Port Patrol – Persona 4 Golden PC is Atlus’s most barebones port yet… and it’s still amazing

Atlus is well known for its incredible ports. Every time they port one of their games to a new platform it usually comes with a ton of extra content.

Unfortunately, Persona 4 Golden on PC is not one of those ports. This is a pretty barebones conversion from the Vita version. Considering that, it says something about the game’s original quality that it became the JRPG with the highest ever concurrent players on Steam in its first day of release.

How does the original hold up?

We may have forgotten since Persona 5 is all the rage right now, but Persona 4 was a ludicrously successful RPG. It spawned a fighting game, a dancing game, a dungeon crawler, and much more. It took Persona from an obscure Atlus RPG line to a multi-platform, multi-genre mega-franchise. You don’t get to do that without being quality.

And now, having played the game again after so many years, I can honestly say that quality holds up. Persona 4 is filled with likable characters, a compelling murder mystery plot, and the deep and intricate combination of social and dungeon-crawling RPG gameplay that Persona is known for.

If Persona 5 was your first exposure to the series, let me give you a quick summary of Persona 4. You have just moved to the small little town of Inaba. Unfortunately, this town is being plagued by a string of strange murders every time it rains. You and your friends eventually find a strange cognitive world that you can enter through TV screens. You find out that the murderer is using this cognitive world to commit his crimes, and it’s up to you and your friends to solve the case while simultaneously living out their high school lives.

So, yes, it’s a lot like Persona 5 and every other Persona game since 3. The dungeons are all randomly generated (like Mementos for anyone who started with Persona 5) but they all are themed based on the inner hidden desires of a major character, and they have bosses themed around that as well. Yes, there are long sequences of dialogue, and, in fact, just like Persona 5, it takes about three hours of plot at the beginning of Persona 4 to get to the main gameplay loop. But if you can buckle in for a long ride, you’ll find a good 80-100 hours of gameplay here.

What’s new?

To be honest, not a whole lot. The game had gotten a graphical overhaul, but it’s not nearly as in-depth as other Atlus remakes. The graphics absolutely show their age. Remember, Persona 4 was originally a Playstation 2 game. It was then ported to the Vita in Golden, and at that point, its graphics already looked dated. Yes, the game runs in a smooth 60FPS and all of the textures have been redone in HD, but even that doesn’t do much to help the game’s presentation. Oh, it looks gorgeous, but it looks gorgeous for 10+ years ago, not gorgeous by today’s standards.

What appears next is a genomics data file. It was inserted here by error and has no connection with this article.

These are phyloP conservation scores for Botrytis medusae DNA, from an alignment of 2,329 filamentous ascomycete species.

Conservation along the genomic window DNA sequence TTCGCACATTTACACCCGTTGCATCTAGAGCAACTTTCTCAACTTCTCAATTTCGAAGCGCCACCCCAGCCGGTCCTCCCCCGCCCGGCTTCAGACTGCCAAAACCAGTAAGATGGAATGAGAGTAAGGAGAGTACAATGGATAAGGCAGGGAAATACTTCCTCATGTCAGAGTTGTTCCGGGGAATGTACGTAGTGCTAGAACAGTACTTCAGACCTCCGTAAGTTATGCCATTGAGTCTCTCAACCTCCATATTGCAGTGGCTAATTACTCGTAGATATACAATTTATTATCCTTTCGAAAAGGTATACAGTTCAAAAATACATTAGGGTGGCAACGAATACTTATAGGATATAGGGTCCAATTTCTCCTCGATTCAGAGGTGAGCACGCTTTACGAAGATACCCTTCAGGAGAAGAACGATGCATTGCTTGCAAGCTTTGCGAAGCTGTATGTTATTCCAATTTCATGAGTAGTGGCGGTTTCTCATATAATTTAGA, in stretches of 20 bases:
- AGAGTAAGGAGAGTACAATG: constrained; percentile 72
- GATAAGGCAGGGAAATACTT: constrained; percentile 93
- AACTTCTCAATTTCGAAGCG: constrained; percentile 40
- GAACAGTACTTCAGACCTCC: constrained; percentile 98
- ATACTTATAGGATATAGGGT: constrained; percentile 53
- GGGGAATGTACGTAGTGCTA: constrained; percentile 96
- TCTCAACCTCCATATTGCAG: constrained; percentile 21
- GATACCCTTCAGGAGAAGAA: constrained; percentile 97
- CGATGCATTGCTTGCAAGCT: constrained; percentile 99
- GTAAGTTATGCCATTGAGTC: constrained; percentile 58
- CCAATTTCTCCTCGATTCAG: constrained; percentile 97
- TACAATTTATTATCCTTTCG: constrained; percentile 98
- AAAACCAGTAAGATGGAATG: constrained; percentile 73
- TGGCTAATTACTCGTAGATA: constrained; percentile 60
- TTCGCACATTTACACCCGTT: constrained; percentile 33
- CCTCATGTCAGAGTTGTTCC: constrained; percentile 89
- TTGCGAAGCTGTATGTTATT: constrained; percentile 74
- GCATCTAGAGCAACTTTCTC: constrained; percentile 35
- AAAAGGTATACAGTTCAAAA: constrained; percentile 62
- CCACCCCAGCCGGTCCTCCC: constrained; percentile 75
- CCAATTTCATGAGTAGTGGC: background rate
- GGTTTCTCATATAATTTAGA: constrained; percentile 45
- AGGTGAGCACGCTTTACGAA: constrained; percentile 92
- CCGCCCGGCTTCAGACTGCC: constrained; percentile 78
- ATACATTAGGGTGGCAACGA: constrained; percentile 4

The one major failing of this port is the way it handles its text boxes. Text and menus are converted directly from the Vita version, which was a handheld if you remember. That means that all the text in the game is HUGE! It frequently covers up all the action on the screen. The text in the original PS2 version wasn’t nearly this big.

For the most part, this is a 1:1 Vita to PC port, but there are a few extras worth noting. For one, the game comes with a full Japanese voice track. Two, it supports keyboard and mouse controls surprisingly well. You can play in higher framerates than 60FPS if you are that sort of power gamer, and of course, you can play the whole game in 16:9 widescreen. The Steam version has the support for achievements and trading cards. Finally, you can customize your difficulty, allowing you to play the game exactly in the way you like.

That being said, if you only ever played the PS2 version, then this game is new to you. It comes with a new character, more Personas, more story content, new animated cutscenes, two new social links, and much more. This was 2012’s Persona 5 Royal.

Should you get it?

Anyone who missed the original Persona 4

Absolutely. Persona 4 is considered one of the best Persona games ever, even better than Persona 5 by some fans. While the graphics are showing their age, the gameplay is still amazing. This is well worth dropping 100 hours of your life into.

Anyone who played the original but missed Golden

Definitely. Golden adds so much it’s going to feel like an entirely new game to you.

Anyone who played both the original and Golden

Maybe. Its budget price of $20 does make it an enticing deal if you simply want to play Persona 4 Golden again on the big screen. However, if your Vita is still working and you still have Persona 4 Golden on it, you aren’t really getting much more in the PC version that you wouldn’t be getting in your perfectly good Vita version. Twenty bucks might be worth picking it up just for archival purposes, but you just aren’t getting much extra here.

Anyone who hasn’t played a Persona game in their life

Maybe. Persona 4 is a great gateway to Persona games, but the age of this title is definitely showing. If you really want to get into the series, I’d say start with Persona 5 and then come back here when you are done. However, if you don’t have a PS4 and this is your only option, it’s a good enough starting point